It’s hard to believe that McFarlane once thought Vertigo and Spawn could share much of an audience. By this point, the critical reputation of the book was fairly abysmal, and many of Vertigo’s most vocal fans didn’t seem interested in any “mainstream” comic not written by Grant Morrison anyway. McFarlane soldiered on, though, hiring people well suited for urban crime/horror: Paul Jenkins, Ashley Wood, Brian Michael Bendis, David Hine, Steve Niles, and more. These are all creators that older readers have embraced, but I wonder how many stayed away based solely on Spawn’s reputation. McFarlane’s disputes with at least one of the creators probably didn’t help matters, either.
Having gone back and read the early issues of Brian Holguin’s stint as sole writer (the final issues I own), I have to admit that the series experienced a noticeable upturn in quality. The excessive horror elements still feel a little awkward, but the stories actually have direction and Spawn is finally given an active motivation to explore. Following his experience in the Greenworld, Spawn now feels a connection to the Earth, one that allows him to sense evil. Rather than revel in it, Spawn is compelled to stop the evil that surrounds him, leading him to finally forge that bond with detectives Sam and Twitch. A few issues later (apparently as a result of a storyline in Paul Jenkins’ Spawn: The Undead series), Spawn’s even traveling the world, seeking out evil in need of punishment. Ironically, Spawn’s acting more like Batman than ever at this point. The trappings of a superhero comic are gone (a supporting cast, home base, secret identity…really anything that humanizes Spawn), but the character is more active than ever.
The audience was already abandoning the book at this point, however. I imagine this is a combination of a few factors. One, horror comics just don’t sell that well. There is the occasional Walking Dead that breaks out, but that’s rare. Horror books tend to sell to a particular subculture, one that perhaps wasn’t inclined to buy Spawn. Two, Spawn’s visuals never changed during this period, so any attempt at launching a new direction was hindered by the old look (which I personally associate with a lot of bad writing, and I know I’m not alone). Finally, the number of adults that truly “grow up” with a book is pretty small. An ongoing series needs a constant stream of new blood; pandering to what you think the audience wants as it enters its 20s and 30s is madness. Spawn sold millions of copies to teenagers in the ‘90s. An eighth grade boy would probably still be attracted to Spawn today…if, through some miracle, he actually came across a comic. Even for a reader not inclined towards horror, the visuals of Spawn are genuinely striking. The mask, the cape, the neon green energy signature, the chains and spikes…the “kewlness” wears off as adolescence ends, but this is powerful eye candy for kids bored with the Power Rangers.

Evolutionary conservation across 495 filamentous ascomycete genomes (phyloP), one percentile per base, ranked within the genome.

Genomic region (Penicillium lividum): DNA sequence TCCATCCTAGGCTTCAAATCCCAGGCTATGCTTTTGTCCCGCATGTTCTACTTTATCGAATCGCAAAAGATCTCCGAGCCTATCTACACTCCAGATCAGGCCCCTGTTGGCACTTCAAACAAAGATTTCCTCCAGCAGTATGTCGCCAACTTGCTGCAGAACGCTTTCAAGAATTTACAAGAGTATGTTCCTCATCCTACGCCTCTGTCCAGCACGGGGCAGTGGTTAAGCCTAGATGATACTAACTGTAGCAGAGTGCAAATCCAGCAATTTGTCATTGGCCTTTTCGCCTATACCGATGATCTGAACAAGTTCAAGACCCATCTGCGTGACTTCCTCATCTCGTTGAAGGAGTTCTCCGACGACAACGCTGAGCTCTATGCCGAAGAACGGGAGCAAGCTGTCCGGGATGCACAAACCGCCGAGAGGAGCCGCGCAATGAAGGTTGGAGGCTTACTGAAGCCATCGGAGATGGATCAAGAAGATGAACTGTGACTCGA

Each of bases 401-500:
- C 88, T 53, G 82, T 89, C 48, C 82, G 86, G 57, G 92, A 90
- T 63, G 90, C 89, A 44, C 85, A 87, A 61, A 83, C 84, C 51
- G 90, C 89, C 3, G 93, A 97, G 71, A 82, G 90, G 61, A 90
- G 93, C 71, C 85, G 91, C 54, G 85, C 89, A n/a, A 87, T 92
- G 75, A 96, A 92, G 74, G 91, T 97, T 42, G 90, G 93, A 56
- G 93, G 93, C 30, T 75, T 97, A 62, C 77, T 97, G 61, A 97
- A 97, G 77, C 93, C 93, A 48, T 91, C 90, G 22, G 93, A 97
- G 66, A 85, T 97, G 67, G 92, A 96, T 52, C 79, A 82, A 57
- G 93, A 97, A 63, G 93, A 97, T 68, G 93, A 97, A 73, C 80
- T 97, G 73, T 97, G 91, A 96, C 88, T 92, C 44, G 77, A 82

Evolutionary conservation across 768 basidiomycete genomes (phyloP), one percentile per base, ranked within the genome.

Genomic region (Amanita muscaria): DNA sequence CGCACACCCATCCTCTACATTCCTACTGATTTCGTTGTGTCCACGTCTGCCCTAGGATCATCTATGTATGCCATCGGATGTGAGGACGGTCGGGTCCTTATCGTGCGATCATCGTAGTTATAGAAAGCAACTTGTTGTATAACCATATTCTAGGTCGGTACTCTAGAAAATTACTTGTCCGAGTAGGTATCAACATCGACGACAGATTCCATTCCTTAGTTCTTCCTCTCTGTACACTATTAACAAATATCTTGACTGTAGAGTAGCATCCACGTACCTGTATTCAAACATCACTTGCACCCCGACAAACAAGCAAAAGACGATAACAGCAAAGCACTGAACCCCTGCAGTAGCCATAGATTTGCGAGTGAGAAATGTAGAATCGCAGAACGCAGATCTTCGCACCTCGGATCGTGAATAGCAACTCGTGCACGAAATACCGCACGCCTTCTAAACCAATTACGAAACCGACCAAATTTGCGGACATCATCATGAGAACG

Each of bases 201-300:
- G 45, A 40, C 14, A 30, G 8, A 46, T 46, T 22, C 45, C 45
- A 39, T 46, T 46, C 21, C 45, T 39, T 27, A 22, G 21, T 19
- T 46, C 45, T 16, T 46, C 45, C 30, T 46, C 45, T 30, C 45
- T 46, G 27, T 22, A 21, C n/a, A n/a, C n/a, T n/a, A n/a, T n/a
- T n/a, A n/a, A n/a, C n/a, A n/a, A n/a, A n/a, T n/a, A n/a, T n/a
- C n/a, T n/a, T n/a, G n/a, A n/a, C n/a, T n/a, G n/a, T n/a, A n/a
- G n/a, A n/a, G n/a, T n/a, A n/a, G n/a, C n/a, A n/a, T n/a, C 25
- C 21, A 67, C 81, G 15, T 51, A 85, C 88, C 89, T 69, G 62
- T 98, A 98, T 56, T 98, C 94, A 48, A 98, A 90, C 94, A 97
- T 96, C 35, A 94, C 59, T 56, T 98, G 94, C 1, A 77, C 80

I don’t know if Spawn will disappear like Wildstorm or Wizard. Maybe the Spawn reprint collections still sell well in bookstores, enabling McFarlane to keep the title in print indefinitely. There might be a new generation of teen readers discovering the book outside of the insular world of comic shops for all I know. Regardless of how frustrated I became with the book, I can’t deny I received many hours of entertainment from Spawn during my early teenage years. I might even check out the new Spawn animated series, assuming the project is ever completed. I doubt I could ever become invested in the world again, but I’ll always carry some nostalgia for it.